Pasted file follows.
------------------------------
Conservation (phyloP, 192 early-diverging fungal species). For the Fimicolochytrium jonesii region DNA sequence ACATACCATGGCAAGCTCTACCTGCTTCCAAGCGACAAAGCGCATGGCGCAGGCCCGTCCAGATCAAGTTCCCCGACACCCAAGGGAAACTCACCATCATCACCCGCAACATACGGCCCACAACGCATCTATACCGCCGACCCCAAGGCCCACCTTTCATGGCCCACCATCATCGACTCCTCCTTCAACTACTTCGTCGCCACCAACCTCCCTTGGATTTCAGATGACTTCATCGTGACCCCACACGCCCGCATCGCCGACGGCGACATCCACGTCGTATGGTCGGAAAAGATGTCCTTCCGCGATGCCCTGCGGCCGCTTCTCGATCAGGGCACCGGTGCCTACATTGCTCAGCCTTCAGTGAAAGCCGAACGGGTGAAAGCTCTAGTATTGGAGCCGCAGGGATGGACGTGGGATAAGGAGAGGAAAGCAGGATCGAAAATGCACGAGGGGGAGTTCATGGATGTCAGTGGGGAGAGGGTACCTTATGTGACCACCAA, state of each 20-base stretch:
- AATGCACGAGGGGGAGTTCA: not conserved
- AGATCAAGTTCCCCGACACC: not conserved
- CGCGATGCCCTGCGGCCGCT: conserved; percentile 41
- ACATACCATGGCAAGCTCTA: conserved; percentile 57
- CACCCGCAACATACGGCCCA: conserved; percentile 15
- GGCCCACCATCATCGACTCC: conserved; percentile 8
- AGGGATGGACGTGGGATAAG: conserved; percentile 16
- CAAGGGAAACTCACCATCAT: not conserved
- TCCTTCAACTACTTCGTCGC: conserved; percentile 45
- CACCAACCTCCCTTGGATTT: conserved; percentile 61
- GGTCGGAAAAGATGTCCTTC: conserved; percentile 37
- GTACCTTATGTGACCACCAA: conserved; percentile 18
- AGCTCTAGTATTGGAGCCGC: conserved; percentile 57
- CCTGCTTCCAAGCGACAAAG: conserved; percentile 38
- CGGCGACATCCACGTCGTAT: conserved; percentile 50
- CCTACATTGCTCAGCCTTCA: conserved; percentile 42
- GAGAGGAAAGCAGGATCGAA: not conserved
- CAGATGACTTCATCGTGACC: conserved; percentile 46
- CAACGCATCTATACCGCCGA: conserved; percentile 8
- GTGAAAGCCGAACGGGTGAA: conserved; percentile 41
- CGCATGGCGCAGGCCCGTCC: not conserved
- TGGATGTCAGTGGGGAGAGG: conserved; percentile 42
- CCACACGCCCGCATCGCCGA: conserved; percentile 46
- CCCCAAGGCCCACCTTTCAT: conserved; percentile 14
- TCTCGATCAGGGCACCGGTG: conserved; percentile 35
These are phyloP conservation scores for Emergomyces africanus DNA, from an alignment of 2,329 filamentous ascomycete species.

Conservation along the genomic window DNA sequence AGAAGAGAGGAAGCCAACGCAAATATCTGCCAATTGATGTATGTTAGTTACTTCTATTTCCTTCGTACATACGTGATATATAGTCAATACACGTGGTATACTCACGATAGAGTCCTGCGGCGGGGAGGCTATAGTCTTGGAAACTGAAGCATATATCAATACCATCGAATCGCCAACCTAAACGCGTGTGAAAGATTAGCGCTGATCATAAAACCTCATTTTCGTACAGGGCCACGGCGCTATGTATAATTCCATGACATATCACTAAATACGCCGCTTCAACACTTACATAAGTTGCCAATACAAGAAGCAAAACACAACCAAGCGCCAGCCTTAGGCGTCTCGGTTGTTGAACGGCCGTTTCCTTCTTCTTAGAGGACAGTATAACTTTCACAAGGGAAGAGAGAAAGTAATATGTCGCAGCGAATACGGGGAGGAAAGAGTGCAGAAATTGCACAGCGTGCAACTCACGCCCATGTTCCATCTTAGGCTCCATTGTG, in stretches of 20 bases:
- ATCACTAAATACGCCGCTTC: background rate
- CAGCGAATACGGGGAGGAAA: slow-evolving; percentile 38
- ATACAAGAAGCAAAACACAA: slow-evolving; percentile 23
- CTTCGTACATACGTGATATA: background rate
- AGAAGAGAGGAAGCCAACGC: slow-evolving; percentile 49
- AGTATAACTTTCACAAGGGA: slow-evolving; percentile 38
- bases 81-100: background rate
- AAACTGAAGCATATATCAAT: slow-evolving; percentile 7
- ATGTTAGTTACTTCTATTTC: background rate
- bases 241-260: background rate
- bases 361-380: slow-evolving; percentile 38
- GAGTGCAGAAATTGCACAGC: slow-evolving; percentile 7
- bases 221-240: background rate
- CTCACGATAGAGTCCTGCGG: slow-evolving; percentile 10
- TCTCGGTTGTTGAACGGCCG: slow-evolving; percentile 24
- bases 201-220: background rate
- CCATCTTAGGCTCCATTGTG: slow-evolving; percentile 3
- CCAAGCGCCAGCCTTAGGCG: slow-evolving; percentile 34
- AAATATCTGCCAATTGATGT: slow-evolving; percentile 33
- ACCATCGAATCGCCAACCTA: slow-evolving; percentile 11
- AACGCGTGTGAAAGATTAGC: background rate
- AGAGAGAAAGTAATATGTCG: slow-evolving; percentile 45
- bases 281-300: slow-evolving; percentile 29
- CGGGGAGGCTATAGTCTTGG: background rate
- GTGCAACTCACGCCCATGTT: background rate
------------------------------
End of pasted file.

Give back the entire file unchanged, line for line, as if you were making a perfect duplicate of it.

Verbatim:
Conservation (phyloP, 192 early-diverging fungal species). For the Fimicolochytrium jonesii region DNA sequence ACATACCATGGCAAGCTCTACCTGCTTCCAAGCGACAAAGCGCATGGCGCAGGCCCGTCCAGATCAAGTTCCCCGACACCCAAGGGAAACTCACCATCATCACCCGCAACATACGGCCCACAACGCATCTATACCGCCGACCCCAAGGCCCACCTTTCATGGCCCACCATCATCGACTCCTCCTTCAACTACTTCGTCGCCACCAACCTCCCTTGGATTTCAGATGACTTCATCGTGACCCCACACGCCCGCATCGCCGACGGCGACATCCACGTCGTATGGTCGGAAAAGATGTCCTTCCGCGATGCCCTGCGGCCGCTTCTCGATCAGGGCACCGGTGCCTACATTGCTCAGCCTTCAGTGAAAGCCGAACGGGTGAAAGCTCTAGTATTGGAGCCGCAGGGATGGACGTGGGATAAGGAGAGGAAAGCAGGATCGAAAATGCACGAGGGGGAGTTCATGGATGTCAGTGGGGAGAGGGTACCTTATGTGACCACCAA, state of each 20-base stretch:
- AATGCACGAGGGGGAGTTCA: not conserved
- AGATCAAGTTCCCCGACACC: not conserved
- CGCGATGCCCTGCGGCCGCT: conserved; percentile 41
- ACATACCATGGCAAGCTCTA: conserved; percentile 57
- CACCCGCAACATACGGCCCA: conserved; percentile 15
- GGCCCACCATCATCGACTCC: conserved; percentile 8
- AGGGATGGACGTGGGATAAG: conserved; percentile 16
- CAAGGGAAACTCACCATCAT: not conserved
- TCCTTCAACTACTTCGTCGC: conserved; percentile 45
- CACCAACCTCCCTTGGATTT: conserved; percentile 61
- GGTCGGAAAAGATGTCCTTC: conserved; percentile 37
- GTACCTTATGTGACCACCAA: conserved; percentile 18
- AGCTCTAGTATTGGAGCCGC: conserved; percentile 57
- CCTGCTTCCAAGCGACAAAG: conserved; percentile 38
- CGGCGACATCCACGTCGTAT: conserved; percentile 50
- CCTACATTGCTCAGCCTTCA: conserved; percentile 42
- GAGAGGAAAGCAGGATCGAA: not conserved
- CAGATGACTTCATCGTGACC: conserved; percentile 46
- CAACGCATCTATACCGCCGA: conserved; percentile 8
- GTGAAAGCCGAACGGGTGAA: conserved; percentile 41
- CGCATGGCGCAGGCCCGTCC: not conserved
- TGGATGTCAGTGGGGAGAGG: conserved; percentile 42
- CCACACGCCCGCATCGCCGA: conserved; percentile 46
- CCCCAAGGCCCACCTTTCAT: conserved; percentile 14
- TCTCGATCAGGGCACCGGTG: conserved; percentile 35
These are phyloP conservation scores for Emergomyces africanus DNA, from an alignment of 2,329 filamentous ascomycete species.

Conservation along the genomic window DNA sequence AGAAGAGAGGAAGCCAACGCAAATATCTGCCAATTGATGTATGTTAGTTACTTCTATTTCCTTCGTACATACGTGATATATAGTCAATACACGTGGTATACTCACGATAGAGTCCTGCGGCGGGGAGGCTATAGTCTTGGAAACTGAAGCATATATCAATACCATCGAATCGCCAACCTAAACGCGTGTGAAAGATTAGCGCTGATCATAAAACCTCATTTTCGTACAGGGCCACGGCGCTATGTATAATTCCATGACATATCACTAAATACGCCGCTTCAACACTTACATAAGTTGCCAATACAAGAAGCAAAACACAACCAAGCGCCAGCCTTAGGCGTCTCGGTTGTTGAACGGCCGTTTCCTTCTTCTTAGAGGACAGTATAACTTTCACAAGGGAAGAGAGAAAGTAATATGTCGCAGCGAATACGGGGAGGAAAGAGTGCAGAAATTGCACAGCGTGCAACTCACGCCCATGTTCCATCTTAGGCTCCATTGTG, in stretches of 20 bases:
- ATCACTAAATACGCCGCTTC: background rate
- CAGCGAATACGGGGAGGAAA: slow-evolving; percentile 38
- ATACAAGAAGCAAAACACAA: slow-evolving; percentile 23
- CTTCGTACATACGTGATATA: background rate
- AGAAGAGAGGAAGCCAACGC: slow-evolving; percentile 49
- AGTATAACTTTCACAAGGGA: slow-evolving; percentile 38
- bases 81-100: background rate
- AAACTGAAGCATATATCAAT: slow-evolving; percentile 7
- ATGTTAGTTACTTCTATTTC: background rate
- bases 241-260: background rate
- bases 361-380: slow-evolving; percentile 38
- GAGTGCAGAAATTGCACAGC: slow-evolving; percentile 7
- bases 221-240: background rate
- CTCACGATAGAGTCCTGCGG: slow-evolving; percentile 10
- TCTCGGTTGTTGAACGGCCG: slow-evolving; percentile 24
- bases 201-220: background rate
- CCATCTTAGGCTCCATTGTG: slow-evolving; percentile 3
- CCAAGCGCCAGCCTTAGGCG: slow-evolving; percentile 34
- AAATATCTGCCAATTGATGT: slow-evolving; percentile 33
- ACCATCGAATCGCCAACCTA: slow-evolving; percentile 11
- AACGCGTGTGAAAGATTAGC: background rate
- AGAGAGAAAGTAATATGTCG: slow-evolving; percentile 45
- bases 281-300: slow-evolving; percentile 29
- CGGGGAGGCTATAGTCTTGG: background rate
- GTGCAACTCACGCCCATGTT: background rate